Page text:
You may call a spade a spade, but when it comes to roads, there are a confusing array of descriptive terms, many of them prescriptive. A public highway isn’t just a road, it can also be a footway. A whatway? A footway is ‘a way comprised in a highway which also comprises a carriageway, being a way over which the public have a right of way on foot only.’
A footpath is a ‘highway over which the public have a right of way on foot only, not being a footway.’ Confused yet?
The word pavement isn’t very helpful either. Technically, it’s the word for the road surface, which is how Americans use the term. ‘Cyclists shouldn’t ride on pavements’ confuses the hell out of Americans. The word pavement comes from pavimentum, the top stone slabs of a Roman road.
And read that footway definition again: it includes the word carriageway. This isn’t a road restricted to carriages of the motoring kind. Got cows? Keep geese? You can herd your cattle along a carriageway. You can lead a flock of geese down your High Street. [Critical Mass leaders take note, include a few animals in your next rolling demo].
Motorists – the Johnny-come-latelies of public highway users – do not have more rights than other road users, except on motorways. Nor are motorists traffic. According to the Highways Act 1980, traffic also includes pedestrians and animals.
On Wednesday, the BBC carried a news story about a road user who repeatedly pressed a pedestrian crossing button to protest against the amount of cars and lorries rattling through his village.
The BBC reported that criminal law solicitor Robert Brown, a partner at Corker Binning, said such an action might possibly be considered an obstruction of the highway:
“A court might decide if he is doing it to prevent the passage of vehicles. It is a novel point but he is impeding the passage of vehicles and that is the purpose of the highway.”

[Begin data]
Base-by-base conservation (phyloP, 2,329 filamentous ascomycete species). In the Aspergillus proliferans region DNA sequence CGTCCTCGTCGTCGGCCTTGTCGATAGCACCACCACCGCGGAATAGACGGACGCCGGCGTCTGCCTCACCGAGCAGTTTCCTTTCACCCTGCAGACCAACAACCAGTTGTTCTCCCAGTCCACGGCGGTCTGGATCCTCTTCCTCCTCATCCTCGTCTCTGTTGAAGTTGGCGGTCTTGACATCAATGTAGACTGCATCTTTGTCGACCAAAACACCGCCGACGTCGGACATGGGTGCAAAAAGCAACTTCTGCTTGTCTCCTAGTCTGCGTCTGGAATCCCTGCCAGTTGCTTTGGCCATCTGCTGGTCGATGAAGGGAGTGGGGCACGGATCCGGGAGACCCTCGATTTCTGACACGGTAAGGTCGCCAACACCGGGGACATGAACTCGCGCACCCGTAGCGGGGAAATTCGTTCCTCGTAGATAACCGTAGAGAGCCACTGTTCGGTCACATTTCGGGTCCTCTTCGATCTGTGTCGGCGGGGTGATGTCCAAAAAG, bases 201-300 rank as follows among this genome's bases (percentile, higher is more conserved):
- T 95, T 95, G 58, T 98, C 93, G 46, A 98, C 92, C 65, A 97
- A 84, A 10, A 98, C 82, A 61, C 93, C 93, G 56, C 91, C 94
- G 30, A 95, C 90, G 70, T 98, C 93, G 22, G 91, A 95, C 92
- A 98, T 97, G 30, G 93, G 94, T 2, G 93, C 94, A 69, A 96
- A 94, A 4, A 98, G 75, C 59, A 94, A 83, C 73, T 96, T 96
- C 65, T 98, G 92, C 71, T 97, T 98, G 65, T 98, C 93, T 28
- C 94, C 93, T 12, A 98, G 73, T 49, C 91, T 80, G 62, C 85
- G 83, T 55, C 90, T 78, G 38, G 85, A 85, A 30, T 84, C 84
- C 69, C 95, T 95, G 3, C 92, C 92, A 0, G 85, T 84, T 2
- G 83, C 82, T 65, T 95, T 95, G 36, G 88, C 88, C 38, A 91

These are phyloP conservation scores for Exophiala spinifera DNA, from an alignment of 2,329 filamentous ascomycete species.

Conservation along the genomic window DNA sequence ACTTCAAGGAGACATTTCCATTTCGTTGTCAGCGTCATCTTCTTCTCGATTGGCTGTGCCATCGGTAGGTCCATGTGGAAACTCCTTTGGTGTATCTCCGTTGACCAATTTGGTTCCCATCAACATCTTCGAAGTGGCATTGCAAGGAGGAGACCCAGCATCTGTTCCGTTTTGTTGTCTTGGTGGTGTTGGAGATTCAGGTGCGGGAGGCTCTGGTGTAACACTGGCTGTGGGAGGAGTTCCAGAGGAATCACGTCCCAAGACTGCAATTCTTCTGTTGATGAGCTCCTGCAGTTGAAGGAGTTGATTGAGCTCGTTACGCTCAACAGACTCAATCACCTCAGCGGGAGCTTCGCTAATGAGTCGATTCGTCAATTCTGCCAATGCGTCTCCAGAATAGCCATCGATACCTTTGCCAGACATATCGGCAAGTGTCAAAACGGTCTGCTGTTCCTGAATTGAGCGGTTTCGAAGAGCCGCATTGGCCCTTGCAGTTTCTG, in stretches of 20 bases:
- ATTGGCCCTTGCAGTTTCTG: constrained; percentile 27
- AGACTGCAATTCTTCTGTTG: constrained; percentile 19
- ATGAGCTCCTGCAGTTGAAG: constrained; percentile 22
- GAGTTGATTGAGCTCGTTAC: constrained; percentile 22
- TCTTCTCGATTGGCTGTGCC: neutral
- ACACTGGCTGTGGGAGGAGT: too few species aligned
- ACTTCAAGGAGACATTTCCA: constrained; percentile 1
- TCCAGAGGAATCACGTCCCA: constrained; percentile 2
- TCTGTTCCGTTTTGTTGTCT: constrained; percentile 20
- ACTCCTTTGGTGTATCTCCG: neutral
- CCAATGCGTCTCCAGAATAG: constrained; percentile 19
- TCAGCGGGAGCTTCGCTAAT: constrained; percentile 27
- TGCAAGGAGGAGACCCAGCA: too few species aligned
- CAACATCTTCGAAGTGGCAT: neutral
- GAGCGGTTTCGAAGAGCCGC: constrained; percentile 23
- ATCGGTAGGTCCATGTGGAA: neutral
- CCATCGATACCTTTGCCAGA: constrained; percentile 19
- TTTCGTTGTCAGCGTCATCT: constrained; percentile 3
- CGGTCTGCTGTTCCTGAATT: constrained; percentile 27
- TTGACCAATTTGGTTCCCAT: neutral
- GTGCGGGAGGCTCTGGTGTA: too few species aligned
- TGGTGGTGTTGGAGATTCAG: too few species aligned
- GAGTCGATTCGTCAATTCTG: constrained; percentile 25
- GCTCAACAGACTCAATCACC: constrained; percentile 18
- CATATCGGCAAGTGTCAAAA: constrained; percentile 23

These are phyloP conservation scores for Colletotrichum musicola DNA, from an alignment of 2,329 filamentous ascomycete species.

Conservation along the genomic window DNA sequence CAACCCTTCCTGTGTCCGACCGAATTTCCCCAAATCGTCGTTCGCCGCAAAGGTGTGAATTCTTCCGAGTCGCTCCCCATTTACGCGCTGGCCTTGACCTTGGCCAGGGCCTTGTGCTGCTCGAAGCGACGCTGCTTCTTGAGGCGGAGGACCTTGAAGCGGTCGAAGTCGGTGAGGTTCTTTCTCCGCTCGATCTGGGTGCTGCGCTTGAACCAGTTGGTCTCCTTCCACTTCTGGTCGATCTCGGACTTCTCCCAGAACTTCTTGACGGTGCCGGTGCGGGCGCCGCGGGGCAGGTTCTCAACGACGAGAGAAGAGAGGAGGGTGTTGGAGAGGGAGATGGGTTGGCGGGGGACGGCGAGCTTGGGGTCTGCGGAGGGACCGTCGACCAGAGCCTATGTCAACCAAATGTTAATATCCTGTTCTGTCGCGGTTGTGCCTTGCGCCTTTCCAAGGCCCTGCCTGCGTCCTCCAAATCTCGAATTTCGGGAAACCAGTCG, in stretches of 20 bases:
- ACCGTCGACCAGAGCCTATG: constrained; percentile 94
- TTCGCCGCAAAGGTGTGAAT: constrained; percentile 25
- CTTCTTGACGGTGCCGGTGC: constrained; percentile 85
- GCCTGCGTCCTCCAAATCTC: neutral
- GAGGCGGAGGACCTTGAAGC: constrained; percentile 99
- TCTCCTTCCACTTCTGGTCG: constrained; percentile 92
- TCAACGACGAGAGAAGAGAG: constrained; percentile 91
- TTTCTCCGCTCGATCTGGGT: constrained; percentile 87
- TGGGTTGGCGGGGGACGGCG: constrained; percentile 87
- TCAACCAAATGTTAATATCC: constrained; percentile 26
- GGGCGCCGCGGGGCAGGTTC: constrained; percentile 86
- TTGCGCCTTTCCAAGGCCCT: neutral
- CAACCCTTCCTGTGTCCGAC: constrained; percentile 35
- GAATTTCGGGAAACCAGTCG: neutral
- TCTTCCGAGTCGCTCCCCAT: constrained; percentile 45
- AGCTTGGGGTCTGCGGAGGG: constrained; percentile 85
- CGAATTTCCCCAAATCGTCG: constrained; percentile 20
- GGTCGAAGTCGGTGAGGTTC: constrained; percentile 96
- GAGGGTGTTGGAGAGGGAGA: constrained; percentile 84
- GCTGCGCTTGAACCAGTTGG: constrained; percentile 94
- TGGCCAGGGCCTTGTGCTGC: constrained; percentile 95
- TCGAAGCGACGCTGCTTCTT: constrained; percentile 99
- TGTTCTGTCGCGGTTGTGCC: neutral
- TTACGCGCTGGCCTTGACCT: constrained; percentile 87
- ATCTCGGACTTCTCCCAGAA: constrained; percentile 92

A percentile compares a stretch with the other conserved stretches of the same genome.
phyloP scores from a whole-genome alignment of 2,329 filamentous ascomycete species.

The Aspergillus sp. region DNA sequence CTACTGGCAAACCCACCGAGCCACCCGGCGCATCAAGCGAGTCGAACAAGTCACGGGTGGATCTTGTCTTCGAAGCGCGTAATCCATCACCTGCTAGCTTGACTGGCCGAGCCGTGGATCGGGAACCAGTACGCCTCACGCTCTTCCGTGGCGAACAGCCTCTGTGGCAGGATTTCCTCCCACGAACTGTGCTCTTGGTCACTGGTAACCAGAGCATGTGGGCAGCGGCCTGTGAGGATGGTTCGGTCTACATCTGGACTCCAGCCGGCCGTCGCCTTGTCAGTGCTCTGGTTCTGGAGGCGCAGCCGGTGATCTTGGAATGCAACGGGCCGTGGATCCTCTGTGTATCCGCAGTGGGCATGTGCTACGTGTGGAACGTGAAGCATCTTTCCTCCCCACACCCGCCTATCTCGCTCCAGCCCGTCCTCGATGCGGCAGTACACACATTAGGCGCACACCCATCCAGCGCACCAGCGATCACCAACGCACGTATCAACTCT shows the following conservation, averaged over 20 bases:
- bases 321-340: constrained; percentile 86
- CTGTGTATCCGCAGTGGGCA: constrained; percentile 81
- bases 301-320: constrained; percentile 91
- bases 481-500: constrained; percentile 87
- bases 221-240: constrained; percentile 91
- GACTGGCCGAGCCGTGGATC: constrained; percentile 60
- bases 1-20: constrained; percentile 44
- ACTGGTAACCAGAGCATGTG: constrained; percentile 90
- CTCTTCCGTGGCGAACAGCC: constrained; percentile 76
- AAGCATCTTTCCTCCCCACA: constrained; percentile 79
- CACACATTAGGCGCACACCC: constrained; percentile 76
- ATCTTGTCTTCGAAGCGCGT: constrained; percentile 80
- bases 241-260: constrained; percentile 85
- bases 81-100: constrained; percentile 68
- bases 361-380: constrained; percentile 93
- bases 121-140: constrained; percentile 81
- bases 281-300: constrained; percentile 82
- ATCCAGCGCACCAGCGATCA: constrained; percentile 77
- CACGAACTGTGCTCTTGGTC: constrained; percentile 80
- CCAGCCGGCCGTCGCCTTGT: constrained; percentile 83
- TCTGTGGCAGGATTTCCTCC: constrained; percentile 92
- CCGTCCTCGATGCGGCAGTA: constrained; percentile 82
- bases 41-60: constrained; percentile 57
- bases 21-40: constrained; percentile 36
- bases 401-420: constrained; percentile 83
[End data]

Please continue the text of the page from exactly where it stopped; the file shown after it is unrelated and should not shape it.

It’s one of the purposes, but not the only one. Highways are for people, too, whether or not they are in, on or being dragged by vehicles. Most folks will think the solicitor meant cars and buses and HGVs, but he was careful to say vehicles. In law, vehicles aren’t just cars and trucks. Vehicles also include sledges, prams, wheelbarrows, sedan chairs, carts and litters. And bicycles.
Nick Hancox of Nicholas Hancox Solicitors in Norfolk, a specialist in highway law, told iPayRoadTax.com:
Most highways are open for all traffic: cars, lorries, motorbikes, push-bikes, people on horseback, people leading horses, people with prams, pedestrians and for people with flocks of geese or sheep or whatever.
Some highways which would otherwise be in that first category are restricted by Traffic Orders: ‘No HGVs’ or ‘No Pedestrians’, or whatever.
Some highways are only for a limited class of traffic: Bridleways are only for horses, bicycles and pedestrians. Footpaths are only for pedestrians.
Drove roads, or driftways, were primarily for driving livestock to market, but they were, can be, and are, also used by horseriders, wheeled carriages and pedestrians.
So, if your question were “Can I legally drive a flock of geese down my local High Street?”, the answer would usually be “Yes”. A traffic order prohibiting the driving of livestock is legally possible but in practice unlikely.
Rights of Way are mostly determined not by statute, but by common law. In other words by court judgments down the ages or, mostly, by what use has been made of the highway in question.
Highway is defined at common law as a way over which all members of the public have the right to pass and repass. Their use of the way must be as of right and not on sufferance or by licence.